Oh well? *le sigh*

rbird Friday, November 7, 2008 at 4:21:00 PM EST  

ASU is pretty much the best place to go to college in the whole world, outerspace included.

MWT Friday, November 7, 2008 at 4:29:00 PM EST  

Yeah, it was a three story building. The Salvation Army ran their thing on the first floor, and the other two floors were a wide variety of nightclubs that seemed to change to a different one every few months. We tended not to get much sleep while they were there (especially when combined with the bar on our other side). It got much quieter after the place got torn down for the parking garage. ;)

Anonymous,  Friday, November 7, 2008 at 4:39:00 PM EST  

Uh oh! Sounds like the mid-life crisis has officially started! But you are not alone....

Random Michelle K Friday, November 7, 2008 at 7:42:00 PM EST  

I was actually hoping that the Salvation Army *ran* the nightclub.

Now I'm disappointed.

Random Michelle K Friday, November 7, 2008 at 7:48:00 PM EST  

"Hey," he whispers, "is this the place?

"What place do you mean, sir?"

"You know, the place with the," his voice lowers even more, "dancing?"

"Right this way sir."

A door opens into a dark stairwell. A faint thumping can be heard at the top of the stairs. Luckily the railing is sturdy, and there are glowstrips on the stairs. The thumping gets louder as the door at the top of the stairs gets closer.

A faint voice is heard. "eeeeeeeeEEE"

He pushes the door open.

"EEEEEEEEEEHAW!" The banjo and accordion are almost unbearably loud.

"Swing your partners round and round! Move your feet upon the ground! Grab some water from the tub! This here's the Salvation Army's Nightclub!"

Jeri Friday, November 7, 2008 at 9:02:00 PM EST  

I haven't been back to my alma mater, but I wasn't horribly attached to it, and spent the latter two years living in town as a commuter. My husband went back and wandered his, though, and had a similar experience to yours - the changes were really disconcerting.

Matt, you're WAY too young to have any kind of midlife gig going on. Sorry, stamping rejected across the top of this one. Come back in a decade and try again.

Random Michelle K Friday, November 7, 2008 at 9:21:00 PM EST  

I get to see the changes to my alma mater on a regular basis, so... not overly excited about that.

However, one of the most popular pages on my site is "Morgantown Things that Are No More" which is just a really really long list of things that have disappeared from here.

Lots of alumni e-mail me about that one.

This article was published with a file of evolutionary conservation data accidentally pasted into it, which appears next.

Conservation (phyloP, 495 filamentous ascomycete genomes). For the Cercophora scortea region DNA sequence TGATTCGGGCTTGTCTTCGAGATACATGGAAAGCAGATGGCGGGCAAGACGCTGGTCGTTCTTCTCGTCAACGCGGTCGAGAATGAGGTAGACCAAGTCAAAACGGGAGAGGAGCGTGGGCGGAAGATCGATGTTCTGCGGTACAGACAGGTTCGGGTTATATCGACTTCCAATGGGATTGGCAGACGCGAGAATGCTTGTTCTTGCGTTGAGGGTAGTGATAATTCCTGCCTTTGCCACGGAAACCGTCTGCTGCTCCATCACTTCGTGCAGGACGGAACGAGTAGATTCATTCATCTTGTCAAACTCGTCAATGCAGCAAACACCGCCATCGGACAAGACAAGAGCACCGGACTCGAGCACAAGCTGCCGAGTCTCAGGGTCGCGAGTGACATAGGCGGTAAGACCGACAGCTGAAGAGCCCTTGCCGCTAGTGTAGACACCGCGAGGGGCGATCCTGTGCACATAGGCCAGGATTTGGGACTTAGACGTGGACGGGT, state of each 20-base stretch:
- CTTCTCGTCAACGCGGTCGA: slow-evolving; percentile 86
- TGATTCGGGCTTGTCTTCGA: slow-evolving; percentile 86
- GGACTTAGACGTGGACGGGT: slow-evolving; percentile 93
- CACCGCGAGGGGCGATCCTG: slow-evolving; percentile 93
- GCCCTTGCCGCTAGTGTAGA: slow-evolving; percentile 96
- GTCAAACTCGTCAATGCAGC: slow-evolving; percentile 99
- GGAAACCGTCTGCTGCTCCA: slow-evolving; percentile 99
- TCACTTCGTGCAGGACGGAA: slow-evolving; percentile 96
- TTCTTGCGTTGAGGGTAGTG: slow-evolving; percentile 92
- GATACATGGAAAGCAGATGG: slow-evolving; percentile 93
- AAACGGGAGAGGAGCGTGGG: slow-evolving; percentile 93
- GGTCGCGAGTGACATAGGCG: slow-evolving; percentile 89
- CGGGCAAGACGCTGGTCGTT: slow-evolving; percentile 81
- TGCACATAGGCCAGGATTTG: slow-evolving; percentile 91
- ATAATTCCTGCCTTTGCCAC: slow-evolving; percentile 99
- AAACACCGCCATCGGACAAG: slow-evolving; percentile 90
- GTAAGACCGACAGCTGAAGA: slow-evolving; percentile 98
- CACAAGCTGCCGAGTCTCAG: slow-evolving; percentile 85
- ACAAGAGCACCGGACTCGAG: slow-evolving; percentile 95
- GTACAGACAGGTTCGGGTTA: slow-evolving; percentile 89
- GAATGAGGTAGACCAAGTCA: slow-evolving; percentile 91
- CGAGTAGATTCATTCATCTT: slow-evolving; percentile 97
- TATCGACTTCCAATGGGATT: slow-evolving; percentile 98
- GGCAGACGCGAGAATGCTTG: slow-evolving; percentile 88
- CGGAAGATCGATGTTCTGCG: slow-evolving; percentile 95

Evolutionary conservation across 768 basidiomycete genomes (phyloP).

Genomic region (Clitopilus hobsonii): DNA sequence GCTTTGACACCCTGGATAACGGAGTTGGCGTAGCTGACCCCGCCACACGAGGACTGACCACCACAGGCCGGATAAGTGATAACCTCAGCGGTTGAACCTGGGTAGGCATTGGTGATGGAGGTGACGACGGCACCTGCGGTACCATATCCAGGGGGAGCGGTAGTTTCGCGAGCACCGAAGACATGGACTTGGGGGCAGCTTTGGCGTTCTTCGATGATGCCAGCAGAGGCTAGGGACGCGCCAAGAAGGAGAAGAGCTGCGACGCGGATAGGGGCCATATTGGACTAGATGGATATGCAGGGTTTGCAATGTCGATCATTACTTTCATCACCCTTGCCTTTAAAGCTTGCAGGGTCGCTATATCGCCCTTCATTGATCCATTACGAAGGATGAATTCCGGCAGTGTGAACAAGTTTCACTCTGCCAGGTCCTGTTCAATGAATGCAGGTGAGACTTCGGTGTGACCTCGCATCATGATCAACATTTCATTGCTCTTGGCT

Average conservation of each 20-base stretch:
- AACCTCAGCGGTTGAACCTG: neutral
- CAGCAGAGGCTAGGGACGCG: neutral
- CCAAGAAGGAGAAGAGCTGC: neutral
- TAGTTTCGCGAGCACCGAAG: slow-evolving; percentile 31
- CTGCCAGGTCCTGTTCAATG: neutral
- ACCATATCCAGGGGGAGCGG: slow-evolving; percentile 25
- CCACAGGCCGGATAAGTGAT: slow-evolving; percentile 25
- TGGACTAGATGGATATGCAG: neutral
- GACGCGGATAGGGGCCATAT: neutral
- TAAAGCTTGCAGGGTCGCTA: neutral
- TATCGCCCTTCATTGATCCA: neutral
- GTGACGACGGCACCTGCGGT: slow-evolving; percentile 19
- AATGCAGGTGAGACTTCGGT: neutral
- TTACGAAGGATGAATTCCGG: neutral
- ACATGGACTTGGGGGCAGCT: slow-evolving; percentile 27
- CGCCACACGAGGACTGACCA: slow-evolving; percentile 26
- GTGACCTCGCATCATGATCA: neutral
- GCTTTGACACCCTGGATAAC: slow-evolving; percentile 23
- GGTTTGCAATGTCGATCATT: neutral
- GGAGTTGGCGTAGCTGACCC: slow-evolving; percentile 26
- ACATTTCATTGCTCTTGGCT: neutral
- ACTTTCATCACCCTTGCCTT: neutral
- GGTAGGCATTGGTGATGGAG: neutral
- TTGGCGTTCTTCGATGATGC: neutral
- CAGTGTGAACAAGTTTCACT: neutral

MWT Friday, November 7, 2008 at 9:29:00 PM EST  

Heh. Who needs for the Salvation Army to run a nightclub when you can just pretend? ;)

Eric Friday, November 7, 2008 at 11:38:00 PM EST  

This here's the Salvation Army's Nightclub!

The bouncer at the door stopped Vinnie with a hard shove.

"Hey, man, what gives?" Vinnie says, all wounded.

"Coat and tie, sir," the bouncer says in a voice that sounds gravelly the way a mob rat being dragged behind a late-model black Caddy in an unpaved parking lot sounds gravelly.

"Yeah," Vinnie says, "I'm wearin' a coat and tie." And he holds up the loose ends of the tie and sort of sticks them in the bouncers face. "I heard you couldn't get in this joint without 'em."

"That's right, sir," the unblinking bouncer says, his eyes shiny like glass buttons. "If you want to get in, you're going to have to give them to me. Of course it's tax-deductible and I'll provide you with a receipt."

Random Michelle K Saturday, November 8, 2008 at 3:57:00 PM EST  

Vinnie strips off his coat and tie and hands them to the bouncer, who carefully hangs them on a coat rack behind him.

The bouncer then takes a red marker and marks Vinnie's hand with a cross inside a heart.

"That's in case you need to go out and come back, and Max is at the door instead of me. Have a good time sir," and with that he waved Vinnie into the room.

Vinnie looked around and saw men--all in their shirt sleeves--and women in dresses, pearls, and heels milling around, sitting and tables, and standing at the bar. For lack of anything better to do, Vinnie walked over to the bar.

"What can I do ya for?" the bartender asked as Vinnie slipped into an open spot.

"What do you have?" Vinnie asked, genuinely curious.

"Shirley temples, virgin marys, ginger ale, root beer, grape juice, and bottled water," the bartender said.

"I'll have the root beer," said Vinnie.

"Five bucks," said the bartender and turned to the cooler to get Vinnie's drink. With a clang, Vinnie heard the band start up behind him.